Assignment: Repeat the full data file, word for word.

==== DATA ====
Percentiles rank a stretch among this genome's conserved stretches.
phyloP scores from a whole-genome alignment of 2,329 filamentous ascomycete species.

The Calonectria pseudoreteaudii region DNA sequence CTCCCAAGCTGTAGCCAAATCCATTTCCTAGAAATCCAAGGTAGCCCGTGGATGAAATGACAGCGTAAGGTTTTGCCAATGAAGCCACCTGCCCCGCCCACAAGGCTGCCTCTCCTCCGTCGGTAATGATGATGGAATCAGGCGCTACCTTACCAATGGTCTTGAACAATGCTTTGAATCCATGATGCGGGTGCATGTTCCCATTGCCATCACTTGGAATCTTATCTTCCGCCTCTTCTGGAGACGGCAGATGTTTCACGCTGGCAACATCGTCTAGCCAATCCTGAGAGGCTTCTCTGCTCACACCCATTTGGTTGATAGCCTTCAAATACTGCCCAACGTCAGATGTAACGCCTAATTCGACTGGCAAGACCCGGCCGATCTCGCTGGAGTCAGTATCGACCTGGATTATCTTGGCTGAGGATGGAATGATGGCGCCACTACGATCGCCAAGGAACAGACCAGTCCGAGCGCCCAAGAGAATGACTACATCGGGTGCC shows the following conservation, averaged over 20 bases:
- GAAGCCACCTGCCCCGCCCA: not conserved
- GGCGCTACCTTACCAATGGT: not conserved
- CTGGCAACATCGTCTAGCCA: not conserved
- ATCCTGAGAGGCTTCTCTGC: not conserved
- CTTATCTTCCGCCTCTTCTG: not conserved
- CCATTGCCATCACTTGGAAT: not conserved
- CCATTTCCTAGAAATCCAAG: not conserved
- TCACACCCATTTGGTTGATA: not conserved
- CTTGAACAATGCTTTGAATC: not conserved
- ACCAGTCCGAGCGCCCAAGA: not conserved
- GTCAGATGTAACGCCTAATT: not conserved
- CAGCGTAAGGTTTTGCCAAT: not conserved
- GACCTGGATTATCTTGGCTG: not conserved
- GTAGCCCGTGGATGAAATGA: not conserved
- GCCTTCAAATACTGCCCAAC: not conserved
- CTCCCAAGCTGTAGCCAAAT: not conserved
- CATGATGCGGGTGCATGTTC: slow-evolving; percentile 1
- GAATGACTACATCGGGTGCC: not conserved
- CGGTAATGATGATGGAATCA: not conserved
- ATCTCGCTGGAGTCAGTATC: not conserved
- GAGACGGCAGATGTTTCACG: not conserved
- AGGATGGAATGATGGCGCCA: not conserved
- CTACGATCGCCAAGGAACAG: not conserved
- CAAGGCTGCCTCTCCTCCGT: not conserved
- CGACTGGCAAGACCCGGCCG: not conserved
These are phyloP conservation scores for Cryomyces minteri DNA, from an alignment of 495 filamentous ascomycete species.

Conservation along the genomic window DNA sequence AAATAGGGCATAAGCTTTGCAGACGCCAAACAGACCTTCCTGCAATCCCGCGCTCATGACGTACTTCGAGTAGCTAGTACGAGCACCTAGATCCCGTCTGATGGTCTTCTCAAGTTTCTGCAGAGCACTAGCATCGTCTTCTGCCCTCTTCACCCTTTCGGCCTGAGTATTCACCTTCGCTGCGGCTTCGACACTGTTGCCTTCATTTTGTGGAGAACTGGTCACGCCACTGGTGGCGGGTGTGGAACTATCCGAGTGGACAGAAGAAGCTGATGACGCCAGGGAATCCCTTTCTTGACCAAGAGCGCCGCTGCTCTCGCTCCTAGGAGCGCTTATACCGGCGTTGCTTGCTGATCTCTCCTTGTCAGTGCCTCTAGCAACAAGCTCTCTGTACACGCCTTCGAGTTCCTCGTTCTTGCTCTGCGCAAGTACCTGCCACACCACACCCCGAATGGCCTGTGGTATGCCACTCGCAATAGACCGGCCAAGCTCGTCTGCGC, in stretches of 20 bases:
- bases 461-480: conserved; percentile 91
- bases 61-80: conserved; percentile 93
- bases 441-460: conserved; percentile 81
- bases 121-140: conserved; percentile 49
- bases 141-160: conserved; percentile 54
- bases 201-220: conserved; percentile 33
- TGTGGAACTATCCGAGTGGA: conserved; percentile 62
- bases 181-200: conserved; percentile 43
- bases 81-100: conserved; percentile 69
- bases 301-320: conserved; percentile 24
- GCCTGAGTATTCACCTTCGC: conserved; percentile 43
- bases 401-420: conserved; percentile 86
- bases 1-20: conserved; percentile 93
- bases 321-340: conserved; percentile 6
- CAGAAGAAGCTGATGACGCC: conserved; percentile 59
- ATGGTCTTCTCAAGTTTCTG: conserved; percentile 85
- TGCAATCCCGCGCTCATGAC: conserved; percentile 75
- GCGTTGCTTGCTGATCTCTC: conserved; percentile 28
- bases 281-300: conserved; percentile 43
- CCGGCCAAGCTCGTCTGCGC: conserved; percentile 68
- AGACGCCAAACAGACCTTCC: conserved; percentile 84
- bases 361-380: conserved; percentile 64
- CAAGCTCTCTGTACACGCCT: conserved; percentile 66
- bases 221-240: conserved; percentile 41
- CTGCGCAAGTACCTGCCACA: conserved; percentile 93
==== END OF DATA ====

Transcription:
Percentiles rank a stretch among this genome's conserved stretches.
phyloP scores from a whole-genome alignment of 2,329 filamentous ascomycete species.

The Calonectria pseudoreteaudii region DNA sequence CTCCCAAGCTGTAGCCAAATCCATTTCCTAGAAATCCAAGGTAGCCCGTGGATGAAATGACAGCGTAAGGTTTTGCCAATGAAGCCACCTGCCCCGCCCACAAGGCTGCCTCTCCTCCGTCGGTAATGATGATGGAATCAGGCGCTACCTTACCAATGGTCTTGAACAATGCTTTGAATCCATGATGCGGGTGCATGTTCCCATTGCCATCACTTGGAATCTTATCTTCCGCCTCTTCTGGAGACGGCAGATGTTTCACGCTGGCAACATCGTCTAGCCAATCCTGAGAGGCTTCTCTGCTCACACCCATTTGGTTGATAGCCTTCAAATACTGCCCAACGTCAGATGTAACGCCTAATTCGACTGGCAAGACCCGGCCGATCTCGCTGGAGTCAGTATCGACCTGGATTATCTTGGCTGAGGATGGAATGATGGCGCCACTACGATCGCCAAGGAACAGACCAGTCCGAGCGCCCAAGAGAATGACTACATCGGGTGCC shows the following conservation, averaged over 20 bases:
- GAAGCCACCTGCCCCGCCCA: not conserved
- GGCGCTACCTTACCAATGGT: not conserved
- CTGGCAACATCGTCTAGCCA: not conserved
- ATCCTGAGAGGCTTCTCTGC: not conserved
- CTTATCTTCCGCCTCTTCTG: not conserved
- CCATTGCCATCACTTGGAAT: not conserved
- CCATTTCCTAGAAATCCAAG: not conserved
- TCACACCCATTTGGTTGATA: not conserved
- CTTGAACAATGCTTTGAATC: not conserved
- ACCAGTCCGAGCGCCCAAGA: not conserved
- GTCAGATGTAACGCCTAATT: not conserved
- CAGCGTAAGGTTTTGCCAAT: not conserved
- GACCTGGATTATCTTGGCTG: not conserved
- GTAGCCCGTGGATGAAATGA: not conserved
- GCCTTCAAATACTGCCCAAC: not conserved
- CTCCCAAGCTGTAGCCAAAT: not conserved
- CATGATGCGGGTGCATGTTC: slow-evolving; percentile 1
- GAATGACTACATCGGGTGCC: not conserved
- CGGTAATGATGATGGAATCA: not conserved
- ATCTCGCTGGAGTCAGTATC: not conserved
- GAGACGGCAGATGTTTCACG: not conserved
- AGGATGGAATGATGGCGCCA: not conserved
- CTACGATCGCCAAGGAACAG: not conserved
- CAAGGCTGCCTCTCCTCCGT: not conserved
- CGACTGGCAAGACCCGGCCG: not conserved
These are phyloP conservation scores for Cryomyces minteri DNA, from an alignment of 495 filamentous ascomycete species.

Conservation along the genomic window DNA sequence AAATAGGGCATAAGCTTTGCAGACGCCAAACAGACCTTCCTGCAATCCCGCGCTCATGACGTACTTCGAGTAGCTAGTACGAGCACCTAGATCCCGTCTGATGGTCTTCTCAAGTTTCTGCAGAGCACTAGCATCGTCTTCTGCCCTCTTCACCCTTTCGGCCTGAGTATTCACCTTCGCTGCGGCTTCGACACTGTTGCCTTCATTTTGTGGAGAACTGGTCACGCCACTGGTGGCGGGTGTGGAACTATCCGAGTGGACAGAAGAAGCTGATGACGCCAGGGAATCCCTTTCTTGACCAAGAGCGCCGCTGCTCTCGCTCCTAGGAGCGCTTATACCGGCGTTGCTTGCTGATCTCTCCTTGTCAGTGCCTCTAGCAACAAGCTCTCTGTACACGCCTTCGAGTTCCTCGTTCTTGCTCTGCGCAAGTACCTGCCACACCACACCCCGAATGGCCTGTGGTATGCCACTCGCAATAGACCGGCCAAGCTCGTCTGCGC, in stretches of 20 bases:
- bases 461-480: conserved; percentile 91
- bases 61-80: conserved; percentile 93
- bases 441-460: conserved; percentile 81
- bases 121-140: conserved; percentile 49
- bases 141-160: conserved; percentile 54
- bases 201-220: conserved; percentile 33
- TGTGGAACTATCCGAGTGGA: conserved; percentile 62
- bases 181-200: conserved; percentile 43
- bases 81-100: conserved; percentile 69
- bases 301-320: conserved; percentile 24
- GCCTGAGTATTCACCTTCGC: conserved; percentile 43
- bases 401-420: conserved; percentile 86
- bases 1-20: conserved; percentile 93
- bases 321-340: conserved; percentile 6
- CAGAAGAAGCTGATGACGCC: conserved; percentile 59
- ATGGTCTTCTCAAGTTTCTG: conserved; percentile 85
- TGCAATCCCGCGCTCATGAC: conserved; percentile 75
- GCGTTGCTTGCTGATCTCTC: conserved; percentile 28
- bases 281-300: conserved; percentile 43
- CCGGCCAAGCTCGTCTGCGC: conserved; percentile 68
- AGACGCCAAACAGACCTTCC: conserved; percentile 84
- bases 361-380: conserved; percentile 64
- CAAGCTCTCTGTACACGCCT: conserved; percentile 66
- bases 221-240: conserved; percentile 41
- CTGCGCAAGTACCTGCCACA: conserved; percentile 93